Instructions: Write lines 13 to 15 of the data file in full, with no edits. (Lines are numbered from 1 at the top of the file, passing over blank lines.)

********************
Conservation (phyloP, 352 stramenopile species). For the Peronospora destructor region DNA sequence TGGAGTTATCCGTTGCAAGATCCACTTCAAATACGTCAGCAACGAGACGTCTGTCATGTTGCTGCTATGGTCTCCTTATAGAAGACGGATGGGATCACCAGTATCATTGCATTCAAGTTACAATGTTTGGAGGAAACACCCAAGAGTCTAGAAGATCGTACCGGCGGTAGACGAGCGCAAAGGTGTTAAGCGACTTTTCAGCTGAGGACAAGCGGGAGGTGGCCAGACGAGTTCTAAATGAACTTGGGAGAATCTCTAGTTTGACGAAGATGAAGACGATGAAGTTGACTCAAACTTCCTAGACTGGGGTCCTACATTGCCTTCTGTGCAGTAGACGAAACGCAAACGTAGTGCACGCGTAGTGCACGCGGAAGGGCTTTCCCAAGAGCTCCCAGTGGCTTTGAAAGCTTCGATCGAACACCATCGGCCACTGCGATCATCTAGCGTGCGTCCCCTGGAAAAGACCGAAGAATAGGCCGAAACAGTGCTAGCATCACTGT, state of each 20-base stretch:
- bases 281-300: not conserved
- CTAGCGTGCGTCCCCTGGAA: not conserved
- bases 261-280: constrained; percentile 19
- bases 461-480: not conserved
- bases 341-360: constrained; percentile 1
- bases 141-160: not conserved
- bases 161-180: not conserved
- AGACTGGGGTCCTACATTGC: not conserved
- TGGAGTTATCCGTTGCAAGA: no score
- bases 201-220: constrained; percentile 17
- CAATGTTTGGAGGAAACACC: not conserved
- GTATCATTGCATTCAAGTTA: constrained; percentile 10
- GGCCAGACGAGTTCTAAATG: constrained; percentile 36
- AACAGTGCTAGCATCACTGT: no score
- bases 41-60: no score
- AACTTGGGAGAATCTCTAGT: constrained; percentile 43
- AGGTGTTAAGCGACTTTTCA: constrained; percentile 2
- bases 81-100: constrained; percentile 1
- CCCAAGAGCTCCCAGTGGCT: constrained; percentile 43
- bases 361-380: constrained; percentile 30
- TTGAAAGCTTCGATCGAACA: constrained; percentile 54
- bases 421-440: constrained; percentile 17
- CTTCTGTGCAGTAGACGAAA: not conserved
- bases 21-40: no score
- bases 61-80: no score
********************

- GTATCATTGCATTCAAGTTA: constrained; percentile 10
- GGCCAGACGAGTTCTAAATG: constrained; percentile 36
- AACAGTGCTAGCATCACTGT: no score